Drive for younger theatregoers results in bad behaviour in the stalls

Younger audiences more likely to check their mobile phones, use social media and whisper during performances

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The Independent Culture

The days of dressing up for the theatre and enjoying an undisturbed night of entertainment are over, according to a new report.

A rise in younger audiences has led to a large number of theatregoers checking their mobiles, using social media and whispering in the stalls.

Theatregoers between the ages of 25 and 34 are those most likely to check their phones during a performance.

They were also twice as likely as the average theatregoer to think looking at the odd text was acceptable.

Four per cent of theatregoers said they had used Facebook or Twitter during a performance, despite 91 per cent thinking it was unacceptable to do so.

Eight out of ten respondents said they thought whispering during the performance was unacceptable, although 13 per cent admitted they had done it. 

Just over half of theatregoers think it is acceptable to wear casual dress to see a play, with the number rising to 72 per cent among 16-19 year olds.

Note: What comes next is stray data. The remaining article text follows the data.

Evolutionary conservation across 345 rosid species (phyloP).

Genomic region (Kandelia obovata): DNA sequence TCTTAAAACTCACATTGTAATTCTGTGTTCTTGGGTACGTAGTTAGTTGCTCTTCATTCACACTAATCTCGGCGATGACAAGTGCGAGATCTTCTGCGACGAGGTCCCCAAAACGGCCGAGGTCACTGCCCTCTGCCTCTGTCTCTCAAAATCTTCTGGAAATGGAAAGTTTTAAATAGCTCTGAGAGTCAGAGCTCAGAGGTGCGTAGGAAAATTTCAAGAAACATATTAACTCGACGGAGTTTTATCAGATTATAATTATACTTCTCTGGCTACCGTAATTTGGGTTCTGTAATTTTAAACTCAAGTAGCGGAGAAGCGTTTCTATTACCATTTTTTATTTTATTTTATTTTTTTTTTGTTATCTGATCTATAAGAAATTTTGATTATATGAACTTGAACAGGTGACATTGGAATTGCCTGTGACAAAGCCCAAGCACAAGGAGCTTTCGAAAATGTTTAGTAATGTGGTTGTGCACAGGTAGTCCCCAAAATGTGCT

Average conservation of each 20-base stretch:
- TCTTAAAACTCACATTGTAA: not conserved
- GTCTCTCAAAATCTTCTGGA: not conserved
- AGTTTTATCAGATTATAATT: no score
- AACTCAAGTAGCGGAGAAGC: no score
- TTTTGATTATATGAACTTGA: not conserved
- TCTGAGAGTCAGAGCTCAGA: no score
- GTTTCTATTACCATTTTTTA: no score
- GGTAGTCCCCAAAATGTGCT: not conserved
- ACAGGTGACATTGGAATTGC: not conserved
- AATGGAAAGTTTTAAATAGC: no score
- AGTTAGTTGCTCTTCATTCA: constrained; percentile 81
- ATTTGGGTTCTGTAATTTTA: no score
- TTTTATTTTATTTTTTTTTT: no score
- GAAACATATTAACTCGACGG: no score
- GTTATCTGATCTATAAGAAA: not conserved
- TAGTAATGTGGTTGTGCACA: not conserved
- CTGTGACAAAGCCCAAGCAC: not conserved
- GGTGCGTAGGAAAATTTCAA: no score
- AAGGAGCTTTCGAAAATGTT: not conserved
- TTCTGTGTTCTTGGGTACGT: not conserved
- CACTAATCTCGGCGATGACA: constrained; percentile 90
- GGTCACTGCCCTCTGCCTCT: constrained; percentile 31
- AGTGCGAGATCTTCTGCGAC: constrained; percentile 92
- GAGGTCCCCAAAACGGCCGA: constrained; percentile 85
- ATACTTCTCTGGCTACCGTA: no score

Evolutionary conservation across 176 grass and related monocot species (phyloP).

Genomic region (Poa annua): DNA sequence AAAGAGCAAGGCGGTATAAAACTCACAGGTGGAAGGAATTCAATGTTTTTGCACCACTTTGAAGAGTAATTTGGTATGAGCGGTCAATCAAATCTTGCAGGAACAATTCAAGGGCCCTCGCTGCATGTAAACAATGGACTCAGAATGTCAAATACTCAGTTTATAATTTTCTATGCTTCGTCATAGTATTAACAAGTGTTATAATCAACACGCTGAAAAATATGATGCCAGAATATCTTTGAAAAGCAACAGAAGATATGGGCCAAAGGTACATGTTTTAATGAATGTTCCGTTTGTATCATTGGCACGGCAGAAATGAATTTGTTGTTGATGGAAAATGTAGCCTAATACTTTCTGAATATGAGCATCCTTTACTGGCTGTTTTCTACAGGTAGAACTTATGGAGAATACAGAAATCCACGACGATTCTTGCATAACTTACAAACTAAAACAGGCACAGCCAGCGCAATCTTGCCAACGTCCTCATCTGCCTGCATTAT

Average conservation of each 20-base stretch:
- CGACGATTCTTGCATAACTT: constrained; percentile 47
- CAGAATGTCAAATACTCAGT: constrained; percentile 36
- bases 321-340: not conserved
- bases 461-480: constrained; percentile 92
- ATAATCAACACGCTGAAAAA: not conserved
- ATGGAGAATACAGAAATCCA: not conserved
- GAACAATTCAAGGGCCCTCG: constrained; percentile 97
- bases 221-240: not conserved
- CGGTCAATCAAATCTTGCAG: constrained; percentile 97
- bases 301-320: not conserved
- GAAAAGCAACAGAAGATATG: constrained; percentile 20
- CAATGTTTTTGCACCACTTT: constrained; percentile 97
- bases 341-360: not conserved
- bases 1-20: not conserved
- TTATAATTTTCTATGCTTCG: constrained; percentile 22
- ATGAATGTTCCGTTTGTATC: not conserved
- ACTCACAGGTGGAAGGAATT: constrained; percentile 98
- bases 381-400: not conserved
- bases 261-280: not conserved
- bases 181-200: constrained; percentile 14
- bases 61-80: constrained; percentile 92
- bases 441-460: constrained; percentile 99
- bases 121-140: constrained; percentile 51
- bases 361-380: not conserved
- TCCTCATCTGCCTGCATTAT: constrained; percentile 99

The report by Ticketmaster found 16-19 year olds were more likely to attend the theatre than any other age group, followed by those aged 20-24 and 25-34.

Contrary to popular opinion, the likelihood of attending the theatre decreases by age but starts picking up again for those aged 55 and over.

The increase in younger audiences has been helped by a number of ticket discount schemes, including £12 Travelex tickets at the National Theatre and concessionary tickets for the under-25s at the Old Vic, Royal Court and English National Opera (ENO).

The ENO last year introduced the "Opera Undressed" series, inviting audiences to wear jeans to selected shows.

Alistair Smith, deputy editor of The Stage, said the drive for greater theatre inclusivity has led to "the unintended consequences of people not knowing the rules".

He said: "For quite a long time, probably at least a decade, it's been gradually getting less formal. Instead of a narrow demographic, you are getting people from all walks of life, which is undoubtedly a good thing. But maybe it brought with it the unintended consequences of people not knowing the old rules."